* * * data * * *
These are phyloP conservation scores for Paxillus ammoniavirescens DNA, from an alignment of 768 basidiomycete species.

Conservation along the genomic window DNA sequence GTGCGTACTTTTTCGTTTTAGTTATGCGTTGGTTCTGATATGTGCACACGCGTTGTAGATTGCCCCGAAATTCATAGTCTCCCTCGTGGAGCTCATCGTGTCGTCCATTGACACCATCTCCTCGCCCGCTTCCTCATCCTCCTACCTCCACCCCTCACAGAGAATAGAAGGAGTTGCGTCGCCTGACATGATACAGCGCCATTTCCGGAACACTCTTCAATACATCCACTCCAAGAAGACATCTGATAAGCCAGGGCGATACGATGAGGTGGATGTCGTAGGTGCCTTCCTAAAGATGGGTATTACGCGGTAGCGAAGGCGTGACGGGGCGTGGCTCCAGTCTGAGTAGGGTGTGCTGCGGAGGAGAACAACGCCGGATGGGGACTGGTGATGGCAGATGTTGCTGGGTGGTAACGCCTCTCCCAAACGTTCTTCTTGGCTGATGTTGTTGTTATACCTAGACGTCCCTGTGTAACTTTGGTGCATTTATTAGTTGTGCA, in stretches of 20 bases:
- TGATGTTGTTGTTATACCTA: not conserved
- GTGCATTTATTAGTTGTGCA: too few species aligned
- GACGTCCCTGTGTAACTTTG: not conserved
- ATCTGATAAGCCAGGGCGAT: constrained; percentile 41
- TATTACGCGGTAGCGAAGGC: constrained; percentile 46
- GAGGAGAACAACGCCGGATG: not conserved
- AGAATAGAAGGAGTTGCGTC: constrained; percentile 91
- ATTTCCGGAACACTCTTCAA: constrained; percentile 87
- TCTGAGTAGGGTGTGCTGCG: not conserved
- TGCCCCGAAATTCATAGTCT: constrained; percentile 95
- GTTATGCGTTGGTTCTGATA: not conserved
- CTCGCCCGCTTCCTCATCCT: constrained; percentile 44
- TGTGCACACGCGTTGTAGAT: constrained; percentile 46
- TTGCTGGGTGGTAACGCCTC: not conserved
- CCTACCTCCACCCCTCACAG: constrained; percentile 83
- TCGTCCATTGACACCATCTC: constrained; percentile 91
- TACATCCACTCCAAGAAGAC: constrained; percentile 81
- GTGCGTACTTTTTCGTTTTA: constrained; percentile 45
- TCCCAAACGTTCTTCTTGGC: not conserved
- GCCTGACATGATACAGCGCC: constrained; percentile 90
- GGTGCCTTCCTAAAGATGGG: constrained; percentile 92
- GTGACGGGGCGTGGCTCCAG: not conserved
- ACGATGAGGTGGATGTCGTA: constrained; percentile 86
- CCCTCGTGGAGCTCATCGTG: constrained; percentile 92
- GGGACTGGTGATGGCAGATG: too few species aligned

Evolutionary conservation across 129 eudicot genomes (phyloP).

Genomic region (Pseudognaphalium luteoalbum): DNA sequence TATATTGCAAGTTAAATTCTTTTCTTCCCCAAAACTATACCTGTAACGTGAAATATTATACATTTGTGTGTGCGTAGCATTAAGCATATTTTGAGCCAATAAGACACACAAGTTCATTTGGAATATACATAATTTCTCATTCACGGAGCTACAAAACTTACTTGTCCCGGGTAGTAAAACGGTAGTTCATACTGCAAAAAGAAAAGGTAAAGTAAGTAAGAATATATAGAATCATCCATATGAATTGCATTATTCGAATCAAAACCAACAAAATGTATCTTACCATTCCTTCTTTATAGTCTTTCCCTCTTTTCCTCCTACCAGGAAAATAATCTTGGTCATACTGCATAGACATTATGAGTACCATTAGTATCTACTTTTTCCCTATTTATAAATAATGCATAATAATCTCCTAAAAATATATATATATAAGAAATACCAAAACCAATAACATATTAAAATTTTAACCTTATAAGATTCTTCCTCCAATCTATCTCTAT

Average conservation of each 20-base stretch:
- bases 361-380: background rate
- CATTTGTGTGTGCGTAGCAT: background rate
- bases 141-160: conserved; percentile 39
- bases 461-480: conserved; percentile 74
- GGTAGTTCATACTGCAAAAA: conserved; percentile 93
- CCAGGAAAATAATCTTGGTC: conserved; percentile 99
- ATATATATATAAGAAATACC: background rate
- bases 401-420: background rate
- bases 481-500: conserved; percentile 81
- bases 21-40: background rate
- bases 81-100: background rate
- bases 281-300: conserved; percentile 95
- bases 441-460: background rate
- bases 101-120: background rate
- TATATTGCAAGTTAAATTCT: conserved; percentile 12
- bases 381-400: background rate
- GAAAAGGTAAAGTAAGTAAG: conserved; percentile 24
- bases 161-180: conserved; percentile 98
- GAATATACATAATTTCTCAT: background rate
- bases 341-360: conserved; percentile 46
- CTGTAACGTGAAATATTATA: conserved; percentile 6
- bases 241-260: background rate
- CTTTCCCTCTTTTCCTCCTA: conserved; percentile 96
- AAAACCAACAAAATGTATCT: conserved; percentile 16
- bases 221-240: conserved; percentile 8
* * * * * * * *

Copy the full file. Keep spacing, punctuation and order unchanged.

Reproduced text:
These are phyloP conservation scores for Paxillus ammoniavirescens DNA, from an alignment of 768 basidiomycete species.

Conservation along the genomic window DNA sequence GTGCGTACTTTTTCGTTTTAGTTATGCGTTGGTTCTGATATGTGCACACGCGTTGTAGATTGCCCCGAAATTCATAGTCTCCCTCGTGGAGCTCATCGTGTCGTCCATTGACACCATCTCCTCGCCCGCTTCCTCATCCTCCTACCTCCACCCCTCACAGAGAATAGAAGGAGTTGCGTCGCCTGACATGATACAGCGCCATTTCCGGAACACTCTTCAATACATCCACTCCAAGAAGACATCTGATAAGCCAGGGCGATACGATGAGGTGGATGTCGTAGGTGCCTTCCTAAAGATGGGTATTACGCGGTAGCGAAGGCGTGACGGGGCGTGGCTCCAGTCTGAGTAGGGTGTGCTGCGGAGGAGAACAACGCCGGATGGGGACTGGTGATGGCAGATGTTGCTGGGTGGTAACGCCTCTCCCAAACGTTCTTCTTGGCTGATGTTGTTGTTATACCTAGACGTCCCTGTGTAACTTTGGTGCATTTATTAGTTGTGCA, in stretches of 20 bases:
- TGATGTTGTTGTTATACCTA: not conserved
- GTGCATTTATTAGTTGTGCA: too few species aligned
- GACGTCCCTGTGTAACTTTG: not conserved
- ATCTGATAAGCCAGGGCGAT: constrained; percentile 41
- TATTACGCGGTAGCGAAGGC: constrained; percentile 46
- GAGGAGAACAACGCCGGATG: not conserved
- AGAATAGAAGGAGTTGCGTC: constrained; percentile 91
- ATTTCCGGAACACTCTTCAA: constrained; percentile 87
- TCTGAGTAGGGTGTGCTGCG: not conserved
- TGCCCCGAAATTCATAGTCT: constrained; percentile 95
- GTTATGCGTTGGTTCTGATA: not conserved
- CTCGCCCGCTTCCTCATCCT: constrained; percentile 44
- TGTGCACACGCGTTGTAGAT: constrained; percentile 46
- TTGCTGGGTGGTAACGCCTC: not conserved
- CCTACCTCCACCCCTCACAG: constrained; percentile 83
- TCGTCCATTGACACCATCTC: constrained; percentile 91
- TACATCCACTCCAAGAAGAC: constrained; percentile 81
- GTGCGTACTTTTTCGTTTTA: constrained; percentile 45
- TCCCAAACGTTCTTCTTGGC: not conserved
- GCCTGACATGATACAGCGCC: constrained; percentile 90
- GGTGCCTTCCTAAAGATGGG: constrained; percentile 92
- GTGACGGGGCGTGGCTCCAG: not conserved
- ACGATGAGGTGGATGTCGTA: constrained; percentile 86
- CCCTCGTGGAGCTCATCGTG: constrained; percentile 92
- GGGACTGGTGATGGCAGATG: too few species aligned

Evolutionary conservation across 129 eudicot genomes (phyloP).

Genomic region (Pseudognaphalium luteoalbum): DNA sequence TATATTGCAAGTTAAATTCTTTTCTTCCCCAAAACTATACCTGTAACGTGAAATATTATACATTTGTGTGTGCGTAGCATTAAGCATATTTTGAGCCAATAAGACACACAAGTTCATTTGGAATATACATAATTTCTCATTCACGGAGCTACAAAACTTACTTGTCCCGGGTAGTAAAACGGTAGTTCATACTGCAAAAAGAAAAGGTAAAGTAAGTAAGAATATATAGAATCATCCATATGAATTGCATTATTCGAATCAAAACCAACAAAATGTATCTTACCATTCCTTCTTTATAGTCTTTCCCTCTTTTCCTCCTACCAGGAAAATAATCTTGGTCATACTGCATAGACATTATGAGTACCATTAGTATCTACTTTTTCCCTATTTATAAATAATGCATAATAATCTCCTAAAAATATATATATATAAGAAATACCAAAACCAATAACATATTAAAATTTTAACCTTATAAGATTCTTCCTCCAATCTATCTCTAT

Average conservation of each 20-base stretch:
- bases 361-380: background rate
- CATTTGTGTGTGCGTAGCAT: background rate
- bases 141-160: conserved; percentile 39
- bases 461-480: conserved; percentile 74
- GGTAGTTCATACTGCAAAAA: conserved; percentile 93
- CCAGGAAAATAATCTTGGTC: conserved; percentile 99
- ATATATATATAAGAAATACC: background rate
- bases 401-420: background rate
- bases 481-500: conserved; percentile 81
- bases 21-40: background rate
- bases 81-100: background rate
- bases 281-300: conserved; percentile 95
- bases 441-460: background rate
- bases 101-120: background rate
- TATATTGCAAGTTAAATTCT: conserved; percentile 12
- bases 381-400: background rate
- GAAAAGGTAAAGTAAGTAAG: conserved; percentile 24
- bases 161-180: conserved; percentile 98
- GAATATACATAATTTCTCAT: background rate
- bases 341-360: conserved; percentile 46
- CTGTAACGTGAAATATTATA: conserved; percentile 6
- bases 241-260: background rate
- CTTTCCCTCTTTTCCTCCTA: conserved; percentile 96
- AAAACCAACAAAATGTATCT: conserved; percentile 16
- bases 221-240: conserved; percentile 8